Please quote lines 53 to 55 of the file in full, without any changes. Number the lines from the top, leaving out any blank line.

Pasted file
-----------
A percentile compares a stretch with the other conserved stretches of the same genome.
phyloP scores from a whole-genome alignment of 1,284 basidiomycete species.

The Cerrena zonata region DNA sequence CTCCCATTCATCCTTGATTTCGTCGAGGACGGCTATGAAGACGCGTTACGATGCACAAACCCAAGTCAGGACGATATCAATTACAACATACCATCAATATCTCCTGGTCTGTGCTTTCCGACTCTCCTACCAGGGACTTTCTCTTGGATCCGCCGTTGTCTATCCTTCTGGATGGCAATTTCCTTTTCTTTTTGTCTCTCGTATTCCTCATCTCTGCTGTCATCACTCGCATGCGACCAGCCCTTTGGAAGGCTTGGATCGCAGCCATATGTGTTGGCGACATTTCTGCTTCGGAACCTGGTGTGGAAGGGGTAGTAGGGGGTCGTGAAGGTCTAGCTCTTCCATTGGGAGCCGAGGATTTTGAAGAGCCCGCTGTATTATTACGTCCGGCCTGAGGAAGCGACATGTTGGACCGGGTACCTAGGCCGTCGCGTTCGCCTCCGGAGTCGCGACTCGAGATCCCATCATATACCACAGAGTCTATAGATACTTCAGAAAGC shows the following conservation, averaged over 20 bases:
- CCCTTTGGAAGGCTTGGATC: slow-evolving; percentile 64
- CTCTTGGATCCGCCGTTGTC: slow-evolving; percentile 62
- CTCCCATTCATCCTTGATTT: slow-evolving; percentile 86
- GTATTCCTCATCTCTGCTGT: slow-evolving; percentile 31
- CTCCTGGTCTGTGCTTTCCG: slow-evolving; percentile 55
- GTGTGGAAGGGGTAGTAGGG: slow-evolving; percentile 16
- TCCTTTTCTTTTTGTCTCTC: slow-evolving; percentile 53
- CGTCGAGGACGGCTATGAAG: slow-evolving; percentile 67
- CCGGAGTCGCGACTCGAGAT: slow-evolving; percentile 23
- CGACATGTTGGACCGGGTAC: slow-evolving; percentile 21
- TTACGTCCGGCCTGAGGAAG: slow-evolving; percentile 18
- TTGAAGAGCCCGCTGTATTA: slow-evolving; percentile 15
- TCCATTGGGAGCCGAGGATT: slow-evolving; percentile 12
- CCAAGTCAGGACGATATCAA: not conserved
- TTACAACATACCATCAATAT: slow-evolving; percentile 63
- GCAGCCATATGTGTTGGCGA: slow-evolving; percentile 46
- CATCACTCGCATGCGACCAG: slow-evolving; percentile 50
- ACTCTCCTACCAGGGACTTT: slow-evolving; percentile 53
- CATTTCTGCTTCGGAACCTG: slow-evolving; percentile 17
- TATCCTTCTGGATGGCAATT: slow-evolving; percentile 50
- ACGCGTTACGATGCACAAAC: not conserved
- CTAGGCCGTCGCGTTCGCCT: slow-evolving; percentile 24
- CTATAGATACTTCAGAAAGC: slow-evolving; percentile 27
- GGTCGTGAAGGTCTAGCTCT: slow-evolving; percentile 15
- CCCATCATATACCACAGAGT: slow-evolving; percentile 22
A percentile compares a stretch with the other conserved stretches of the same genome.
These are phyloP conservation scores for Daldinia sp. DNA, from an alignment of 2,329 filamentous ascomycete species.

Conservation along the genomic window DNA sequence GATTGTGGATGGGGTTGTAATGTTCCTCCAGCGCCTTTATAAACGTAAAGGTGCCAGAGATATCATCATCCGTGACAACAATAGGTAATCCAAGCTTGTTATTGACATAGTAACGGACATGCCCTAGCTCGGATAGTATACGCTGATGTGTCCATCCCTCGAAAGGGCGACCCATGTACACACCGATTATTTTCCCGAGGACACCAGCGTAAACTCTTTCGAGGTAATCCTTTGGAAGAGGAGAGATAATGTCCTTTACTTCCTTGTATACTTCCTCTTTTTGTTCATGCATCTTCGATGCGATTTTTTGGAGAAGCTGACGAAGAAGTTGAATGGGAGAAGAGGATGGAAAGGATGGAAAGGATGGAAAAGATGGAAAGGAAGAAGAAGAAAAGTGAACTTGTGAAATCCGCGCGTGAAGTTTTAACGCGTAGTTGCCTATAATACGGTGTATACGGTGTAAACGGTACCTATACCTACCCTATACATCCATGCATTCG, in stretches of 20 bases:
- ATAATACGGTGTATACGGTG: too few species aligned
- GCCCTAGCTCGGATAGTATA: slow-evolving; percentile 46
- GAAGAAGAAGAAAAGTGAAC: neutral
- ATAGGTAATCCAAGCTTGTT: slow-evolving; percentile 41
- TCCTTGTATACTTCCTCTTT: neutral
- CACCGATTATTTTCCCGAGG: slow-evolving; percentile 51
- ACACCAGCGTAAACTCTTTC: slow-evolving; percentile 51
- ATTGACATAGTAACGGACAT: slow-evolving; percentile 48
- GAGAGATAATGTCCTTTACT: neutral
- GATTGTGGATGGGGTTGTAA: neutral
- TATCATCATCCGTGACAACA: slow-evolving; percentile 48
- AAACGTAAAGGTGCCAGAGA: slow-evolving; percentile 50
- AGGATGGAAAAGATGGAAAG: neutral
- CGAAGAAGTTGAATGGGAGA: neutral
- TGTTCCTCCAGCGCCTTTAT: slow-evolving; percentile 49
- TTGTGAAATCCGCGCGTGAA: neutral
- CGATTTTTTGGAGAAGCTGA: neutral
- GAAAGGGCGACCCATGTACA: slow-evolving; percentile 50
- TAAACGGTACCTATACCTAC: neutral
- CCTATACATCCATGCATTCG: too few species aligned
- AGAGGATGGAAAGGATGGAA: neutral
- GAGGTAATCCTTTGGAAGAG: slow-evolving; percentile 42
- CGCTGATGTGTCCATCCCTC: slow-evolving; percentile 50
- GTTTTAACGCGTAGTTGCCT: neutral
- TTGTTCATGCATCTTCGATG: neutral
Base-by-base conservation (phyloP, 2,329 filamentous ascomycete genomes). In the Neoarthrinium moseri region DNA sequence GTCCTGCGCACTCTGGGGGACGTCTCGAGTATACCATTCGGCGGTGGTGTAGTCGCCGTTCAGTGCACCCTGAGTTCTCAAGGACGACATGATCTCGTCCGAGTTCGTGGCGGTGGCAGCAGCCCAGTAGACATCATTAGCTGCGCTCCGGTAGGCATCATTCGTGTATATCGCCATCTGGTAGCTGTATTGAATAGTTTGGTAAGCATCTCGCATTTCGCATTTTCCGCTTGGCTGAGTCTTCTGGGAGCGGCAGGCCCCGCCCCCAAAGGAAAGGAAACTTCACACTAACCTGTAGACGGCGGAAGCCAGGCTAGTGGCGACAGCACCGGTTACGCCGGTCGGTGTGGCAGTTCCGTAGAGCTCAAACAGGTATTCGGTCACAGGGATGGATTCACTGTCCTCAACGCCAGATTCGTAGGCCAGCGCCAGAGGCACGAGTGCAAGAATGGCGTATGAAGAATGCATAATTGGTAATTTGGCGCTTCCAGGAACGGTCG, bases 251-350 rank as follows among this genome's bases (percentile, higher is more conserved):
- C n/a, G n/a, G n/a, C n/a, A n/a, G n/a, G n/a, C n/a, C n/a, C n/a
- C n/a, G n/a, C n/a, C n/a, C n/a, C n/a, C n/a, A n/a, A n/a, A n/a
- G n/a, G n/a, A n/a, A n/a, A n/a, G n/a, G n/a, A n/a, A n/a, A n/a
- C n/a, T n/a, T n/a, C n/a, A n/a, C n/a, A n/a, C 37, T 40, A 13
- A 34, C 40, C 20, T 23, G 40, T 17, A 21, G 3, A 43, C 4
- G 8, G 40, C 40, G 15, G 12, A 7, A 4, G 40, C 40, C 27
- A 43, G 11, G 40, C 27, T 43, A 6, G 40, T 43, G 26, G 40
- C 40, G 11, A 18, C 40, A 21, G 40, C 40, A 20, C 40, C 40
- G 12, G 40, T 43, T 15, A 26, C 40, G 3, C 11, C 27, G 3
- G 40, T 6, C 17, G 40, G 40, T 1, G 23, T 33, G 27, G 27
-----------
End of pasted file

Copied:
- GAGGTAATCCTTTGGAAGAG: slow-evolving; percentile 42
- CGCTGATGTGTCCATCCCTC: slow-evolving; percentile 50
- GTTTTAACGCGTAGTTGCCT: neutral